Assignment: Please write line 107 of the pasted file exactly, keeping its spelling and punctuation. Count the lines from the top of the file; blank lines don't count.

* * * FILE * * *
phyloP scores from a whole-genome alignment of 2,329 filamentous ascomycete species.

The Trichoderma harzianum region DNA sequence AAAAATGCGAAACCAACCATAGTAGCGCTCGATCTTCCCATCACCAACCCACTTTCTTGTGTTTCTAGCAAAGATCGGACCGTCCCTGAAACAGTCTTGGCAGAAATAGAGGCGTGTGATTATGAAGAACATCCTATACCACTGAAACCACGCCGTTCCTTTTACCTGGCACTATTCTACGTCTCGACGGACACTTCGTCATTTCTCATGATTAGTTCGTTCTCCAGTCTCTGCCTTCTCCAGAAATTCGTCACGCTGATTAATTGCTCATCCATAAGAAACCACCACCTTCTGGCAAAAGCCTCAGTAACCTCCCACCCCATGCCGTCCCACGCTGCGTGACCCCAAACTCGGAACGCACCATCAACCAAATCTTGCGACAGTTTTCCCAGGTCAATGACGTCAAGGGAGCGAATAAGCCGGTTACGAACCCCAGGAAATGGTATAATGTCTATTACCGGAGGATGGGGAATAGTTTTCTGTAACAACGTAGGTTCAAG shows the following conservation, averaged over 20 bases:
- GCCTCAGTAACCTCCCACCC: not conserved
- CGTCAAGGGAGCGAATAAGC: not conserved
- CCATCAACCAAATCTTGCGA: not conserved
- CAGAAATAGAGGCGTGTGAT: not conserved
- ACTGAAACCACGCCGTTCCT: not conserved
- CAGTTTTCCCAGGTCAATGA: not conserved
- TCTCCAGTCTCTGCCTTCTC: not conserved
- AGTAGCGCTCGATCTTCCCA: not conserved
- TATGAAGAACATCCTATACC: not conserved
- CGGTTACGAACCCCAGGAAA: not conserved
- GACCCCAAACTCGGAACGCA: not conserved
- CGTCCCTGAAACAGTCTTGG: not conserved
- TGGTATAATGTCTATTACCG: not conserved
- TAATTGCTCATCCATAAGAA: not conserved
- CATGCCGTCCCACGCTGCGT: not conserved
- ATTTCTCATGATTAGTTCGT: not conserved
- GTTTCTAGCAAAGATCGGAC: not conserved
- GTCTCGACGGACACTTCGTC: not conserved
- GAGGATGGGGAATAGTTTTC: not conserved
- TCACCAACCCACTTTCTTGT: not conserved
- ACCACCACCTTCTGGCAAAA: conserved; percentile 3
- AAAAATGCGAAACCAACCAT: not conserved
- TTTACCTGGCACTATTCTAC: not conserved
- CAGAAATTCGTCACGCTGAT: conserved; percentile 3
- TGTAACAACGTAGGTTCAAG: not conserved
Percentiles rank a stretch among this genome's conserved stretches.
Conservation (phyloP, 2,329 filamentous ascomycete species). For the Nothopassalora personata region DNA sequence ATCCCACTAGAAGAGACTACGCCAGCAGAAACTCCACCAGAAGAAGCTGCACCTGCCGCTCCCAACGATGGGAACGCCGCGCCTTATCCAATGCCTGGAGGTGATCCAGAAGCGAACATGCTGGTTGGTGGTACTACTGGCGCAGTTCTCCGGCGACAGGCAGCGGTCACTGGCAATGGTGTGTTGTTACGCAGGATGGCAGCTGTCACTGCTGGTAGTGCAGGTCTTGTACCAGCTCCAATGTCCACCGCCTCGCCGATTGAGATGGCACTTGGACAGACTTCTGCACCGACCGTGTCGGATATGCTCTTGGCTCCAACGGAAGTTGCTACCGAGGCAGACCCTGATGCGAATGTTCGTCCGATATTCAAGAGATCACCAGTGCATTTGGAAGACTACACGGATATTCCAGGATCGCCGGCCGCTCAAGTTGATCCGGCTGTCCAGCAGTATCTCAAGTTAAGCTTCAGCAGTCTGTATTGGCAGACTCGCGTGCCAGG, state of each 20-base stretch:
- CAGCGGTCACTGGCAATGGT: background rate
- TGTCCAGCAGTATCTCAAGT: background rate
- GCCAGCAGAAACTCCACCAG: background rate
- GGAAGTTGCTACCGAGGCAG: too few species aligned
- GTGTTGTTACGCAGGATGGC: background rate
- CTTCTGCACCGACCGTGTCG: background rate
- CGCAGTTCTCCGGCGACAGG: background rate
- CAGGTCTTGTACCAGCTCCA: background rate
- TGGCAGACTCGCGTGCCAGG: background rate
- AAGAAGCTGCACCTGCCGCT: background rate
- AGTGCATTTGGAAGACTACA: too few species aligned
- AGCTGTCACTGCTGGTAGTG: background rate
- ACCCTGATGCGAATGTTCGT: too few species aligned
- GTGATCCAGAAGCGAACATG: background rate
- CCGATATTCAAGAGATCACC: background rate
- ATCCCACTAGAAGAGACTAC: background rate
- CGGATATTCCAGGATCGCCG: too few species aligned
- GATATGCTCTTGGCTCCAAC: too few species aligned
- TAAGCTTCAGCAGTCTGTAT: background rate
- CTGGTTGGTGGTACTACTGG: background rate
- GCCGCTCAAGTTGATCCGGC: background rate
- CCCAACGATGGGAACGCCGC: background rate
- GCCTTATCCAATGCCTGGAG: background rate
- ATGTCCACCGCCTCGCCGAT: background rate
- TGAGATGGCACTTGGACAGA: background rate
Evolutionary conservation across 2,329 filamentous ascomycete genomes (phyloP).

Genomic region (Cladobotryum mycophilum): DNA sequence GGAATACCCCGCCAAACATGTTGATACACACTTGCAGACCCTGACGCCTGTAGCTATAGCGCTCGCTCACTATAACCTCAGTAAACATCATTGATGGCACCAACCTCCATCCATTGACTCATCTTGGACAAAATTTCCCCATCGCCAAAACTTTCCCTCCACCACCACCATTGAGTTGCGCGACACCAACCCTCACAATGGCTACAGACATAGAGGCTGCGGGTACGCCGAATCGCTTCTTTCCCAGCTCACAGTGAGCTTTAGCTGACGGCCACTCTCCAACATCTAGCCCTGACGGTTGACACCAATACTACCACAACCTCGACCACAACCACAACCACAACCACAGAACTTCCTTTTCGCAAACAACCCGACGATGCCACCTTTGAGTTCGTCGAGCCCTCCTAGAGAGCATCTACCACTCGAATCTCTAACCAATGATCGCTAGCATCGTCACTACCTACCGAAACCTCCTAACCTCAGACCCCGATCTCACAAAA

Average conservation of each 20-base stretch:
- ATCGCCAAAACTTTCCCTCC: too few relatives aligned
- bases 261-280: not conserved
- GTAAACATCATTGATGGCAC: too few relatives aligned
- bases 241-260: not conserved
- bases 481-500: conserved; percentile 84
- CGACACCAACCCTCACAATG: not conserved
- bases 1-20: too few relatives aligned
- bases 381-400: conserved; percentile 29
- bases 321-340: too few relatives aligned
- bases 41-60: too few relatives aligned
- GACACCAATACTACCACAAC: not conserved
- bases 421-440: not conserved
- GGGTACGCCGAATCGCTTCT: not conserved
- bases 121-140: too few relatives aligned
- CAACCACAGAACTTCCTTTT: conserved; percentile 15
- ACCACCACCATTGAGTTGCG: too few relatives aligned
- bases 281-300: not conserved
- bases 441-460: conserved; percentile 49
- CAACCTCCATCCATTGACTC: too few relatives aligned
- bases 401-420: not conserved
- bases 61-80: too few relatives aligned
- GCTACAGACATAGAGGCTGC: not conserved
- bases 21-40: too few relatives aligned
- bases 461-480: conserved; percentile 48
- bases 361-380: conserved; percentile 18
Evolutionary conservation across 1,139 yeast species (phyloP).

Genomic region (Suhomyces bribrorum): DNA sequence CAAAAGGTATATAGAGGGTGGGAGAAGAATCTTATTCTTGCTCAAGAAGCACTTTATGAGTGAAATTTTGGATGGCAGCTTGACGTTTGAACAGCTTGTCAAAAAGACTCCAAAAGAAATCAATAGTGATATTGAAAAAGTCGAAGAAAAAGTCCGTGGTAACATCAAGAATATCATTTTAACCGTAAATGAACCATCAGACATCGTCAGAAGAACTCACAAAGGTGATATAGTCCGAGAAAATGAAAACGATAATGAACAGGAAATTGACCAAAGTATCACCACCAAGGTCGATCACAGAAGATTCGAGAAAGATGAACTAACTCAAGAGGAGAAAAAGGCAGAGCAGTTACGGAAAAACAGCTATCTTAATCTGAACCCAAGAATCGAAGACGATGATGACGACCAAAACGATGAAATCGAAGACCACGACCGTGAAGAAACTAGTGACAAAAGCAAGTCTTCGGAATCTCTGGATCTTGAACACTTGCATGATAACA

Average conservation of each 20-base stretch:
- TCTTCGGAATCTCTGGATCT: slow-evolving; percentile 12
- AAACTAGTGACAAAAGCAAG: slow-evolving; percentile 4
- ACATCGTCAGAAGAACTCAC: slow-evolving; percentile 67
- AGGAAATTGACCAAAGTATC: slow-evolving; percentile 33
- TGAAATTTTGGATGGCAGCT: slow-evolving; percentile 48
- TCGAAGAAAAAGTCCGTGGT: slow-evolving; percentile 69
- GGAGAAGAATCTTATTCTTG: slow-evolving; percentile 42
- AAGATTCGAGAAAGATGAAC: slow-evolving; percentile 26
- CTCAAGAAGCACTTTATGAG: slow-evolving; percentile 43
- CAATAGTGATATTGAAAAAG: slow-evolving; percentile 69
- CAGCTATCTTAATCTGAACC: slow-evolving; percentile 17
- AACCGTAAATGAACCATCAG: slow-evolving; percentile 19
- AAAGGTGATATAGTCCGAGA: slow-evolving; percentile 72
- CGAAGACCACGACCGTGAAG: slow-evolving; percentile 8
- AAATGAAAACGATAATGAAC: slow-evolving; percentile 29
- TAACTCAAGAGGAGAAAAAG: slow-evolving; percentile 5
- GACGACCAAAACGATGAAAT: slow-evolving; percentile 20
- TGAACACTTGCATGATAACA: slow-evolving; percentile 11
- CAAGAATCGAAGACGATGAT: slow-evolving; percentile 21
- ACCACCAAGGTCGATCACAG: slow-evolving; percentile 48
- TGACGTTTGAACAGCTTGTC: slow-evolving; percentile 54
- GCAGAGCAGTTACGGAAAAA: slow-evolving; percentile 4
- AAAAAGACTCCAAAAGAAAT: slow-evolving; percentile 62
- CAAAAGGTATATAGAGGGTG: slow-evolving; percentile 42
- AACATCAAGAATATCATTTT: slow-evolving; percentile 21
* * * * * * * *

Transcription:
- GCAGAGCAGTTACGGAAAAA: slow-evolving; percentile 4